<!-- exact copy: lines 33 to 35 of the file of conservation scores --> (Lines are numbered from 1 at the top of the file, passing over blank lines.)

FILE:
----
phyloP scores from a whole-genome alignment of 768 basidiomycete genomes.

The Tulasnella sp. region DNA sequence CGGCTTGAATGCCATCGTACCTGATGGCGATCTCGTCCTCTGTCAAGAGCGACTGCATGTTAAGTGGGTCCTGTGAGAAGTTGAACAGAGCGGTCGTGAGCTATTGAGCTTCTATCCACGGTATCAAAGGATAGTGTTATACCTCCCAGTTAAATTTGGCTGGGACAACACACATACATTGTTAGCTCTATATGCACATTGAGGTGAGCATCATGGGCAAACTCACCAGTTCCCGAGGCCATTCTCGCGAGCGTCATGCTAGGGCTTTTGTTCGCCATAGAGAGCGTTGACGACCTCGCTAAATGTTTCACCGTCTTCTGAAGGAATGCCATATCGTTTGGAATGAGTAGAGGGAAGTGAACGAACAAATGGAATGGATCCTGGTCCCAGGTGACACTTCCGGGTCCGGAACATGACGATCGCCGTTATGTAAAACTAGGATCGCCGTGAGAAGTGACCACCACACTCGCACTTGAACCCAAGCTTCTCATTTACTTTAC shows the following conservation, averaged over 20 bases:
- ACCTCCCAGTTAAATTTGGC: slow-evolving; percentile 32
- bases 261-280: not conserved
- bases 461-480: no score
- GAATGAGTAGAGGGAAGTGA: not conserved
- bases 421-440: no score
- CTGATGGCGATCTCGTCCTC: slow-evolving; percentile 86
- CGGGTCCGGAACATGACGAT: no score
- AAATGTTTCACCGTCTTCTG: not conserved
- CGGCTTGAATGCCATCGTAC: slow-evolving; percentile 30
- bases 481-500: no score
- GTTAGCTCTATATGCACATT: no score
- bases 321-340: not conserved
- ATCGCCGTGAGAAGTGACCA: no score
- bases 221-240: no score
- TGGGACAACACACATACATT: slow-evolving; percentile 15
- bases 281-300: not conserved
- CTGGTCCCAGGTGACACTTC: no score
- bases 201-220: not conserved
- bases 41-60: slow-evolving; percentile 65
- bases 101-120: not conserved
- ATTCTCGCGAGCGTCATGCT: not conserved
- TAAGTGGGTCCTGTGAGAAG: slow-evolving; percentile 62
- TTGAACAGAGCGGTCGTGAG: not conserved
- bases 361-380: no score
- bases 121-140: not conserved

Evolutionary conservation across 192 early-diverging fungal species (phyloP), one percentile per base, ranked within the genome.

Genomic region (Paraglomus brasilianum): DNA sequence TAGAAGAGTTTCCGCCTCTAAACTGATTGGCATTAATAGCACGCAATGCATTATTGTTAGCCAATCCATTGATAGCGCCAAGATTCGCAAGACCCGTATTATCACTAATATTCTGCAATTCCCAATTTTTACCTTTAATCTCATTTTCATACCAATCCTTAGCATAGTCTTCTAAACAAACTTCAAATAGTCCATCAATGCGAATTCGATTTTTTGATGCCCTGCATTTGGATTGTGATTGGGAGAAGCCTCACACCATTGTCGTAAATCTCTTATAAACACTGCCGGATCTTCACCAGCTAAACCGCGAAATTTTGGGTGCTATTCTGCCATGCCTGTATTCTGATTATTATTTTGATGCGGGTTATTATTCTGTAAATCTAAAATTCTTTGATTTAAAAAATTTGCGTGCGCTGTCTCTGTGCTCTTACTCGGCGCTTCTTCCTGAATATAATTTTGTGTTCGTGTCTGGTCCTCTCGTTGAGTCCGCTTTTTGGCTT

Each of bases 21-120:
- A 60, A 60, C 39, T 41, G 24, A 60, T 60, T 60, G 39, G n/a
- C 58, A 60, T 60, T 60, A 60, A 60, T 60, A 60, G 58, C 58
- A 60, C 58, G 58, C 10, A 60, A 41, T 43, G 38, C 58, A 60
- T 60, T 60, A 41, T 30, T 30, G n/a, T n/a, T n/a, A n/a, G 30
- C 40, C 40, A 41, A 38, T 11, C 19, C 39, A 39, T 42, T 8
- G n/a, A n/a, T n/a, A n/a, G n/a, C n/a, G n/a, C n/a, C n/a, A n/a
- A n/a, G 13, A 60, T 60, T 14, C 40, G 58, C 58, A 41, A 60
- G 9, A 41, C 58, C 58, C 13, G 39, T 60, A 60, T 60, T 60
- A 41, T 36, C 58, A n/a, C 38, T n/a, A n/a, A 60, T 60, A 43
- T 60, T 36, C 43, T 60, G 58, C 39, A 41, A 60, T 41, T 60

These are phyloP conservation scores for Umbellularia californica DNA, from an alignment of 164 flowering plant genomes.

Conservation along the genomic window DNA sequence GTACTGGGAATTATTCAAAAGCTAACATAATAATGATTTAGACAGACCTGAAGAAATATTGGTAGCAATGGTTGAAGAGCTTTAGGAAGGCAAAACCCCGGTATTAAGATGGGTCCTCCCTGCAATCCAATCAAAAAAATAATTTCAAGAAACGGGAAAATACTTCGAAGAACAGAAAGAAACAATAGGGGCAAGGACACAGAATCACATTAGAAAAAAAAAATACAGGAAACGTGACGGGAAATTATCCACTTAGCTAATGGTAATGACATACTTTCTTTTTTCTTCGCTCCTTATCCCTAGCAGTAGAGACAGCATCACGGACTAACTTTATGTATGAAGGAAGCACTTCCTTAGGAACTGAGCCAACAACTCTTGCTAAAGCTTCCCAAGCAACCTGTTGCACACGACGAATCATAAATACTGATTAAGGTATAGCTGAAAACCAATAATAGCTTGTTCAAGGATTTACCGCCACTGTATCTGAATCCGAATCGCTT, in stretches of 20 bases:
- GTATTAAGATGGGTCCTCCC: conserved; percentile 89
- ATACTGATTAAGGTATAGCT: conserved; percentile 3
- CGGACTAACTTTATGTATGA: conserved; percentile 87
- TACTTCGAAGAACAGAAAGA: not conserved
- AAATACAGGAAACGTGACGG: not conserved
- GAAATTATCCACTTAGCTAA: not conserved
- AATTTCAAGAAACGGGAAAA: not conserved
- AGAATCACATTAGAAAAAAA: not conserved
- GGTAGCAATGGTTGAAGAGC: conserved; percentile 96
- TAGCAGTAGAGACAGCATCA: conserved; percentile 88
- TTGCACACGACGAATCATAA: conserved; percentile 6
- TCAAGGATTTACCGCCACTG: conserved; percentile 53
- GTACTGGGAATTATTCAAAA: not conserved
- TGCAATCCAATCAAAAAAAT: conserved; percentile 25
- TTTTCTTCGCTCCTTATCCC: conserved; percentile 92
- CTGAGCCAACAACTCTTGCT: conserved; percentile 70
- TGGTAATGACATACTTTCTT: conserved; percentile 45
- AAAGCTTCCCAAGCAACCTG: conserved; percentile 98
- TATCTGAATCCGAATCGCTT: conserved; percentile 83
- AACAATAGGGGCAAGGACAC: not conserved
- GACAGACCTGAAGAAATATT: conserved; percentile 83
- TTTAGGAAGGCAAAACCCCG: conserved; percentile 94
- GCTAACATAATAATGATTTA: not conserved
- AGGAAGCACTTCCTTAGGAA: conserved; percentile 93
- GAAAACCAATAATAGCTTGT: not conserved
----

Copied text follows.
- A 60, C 58, G 58, C 10, A 60, A 41, T 43, G 38, C 58, A 60
- T 60, T 60, A 41, T 30, T 30, G n/a, T n/a, T n/a, A n/a, G 30
- C 40, C 40, A 41, A 38, T 11, C 19, C 39, A 39, T 42, T 8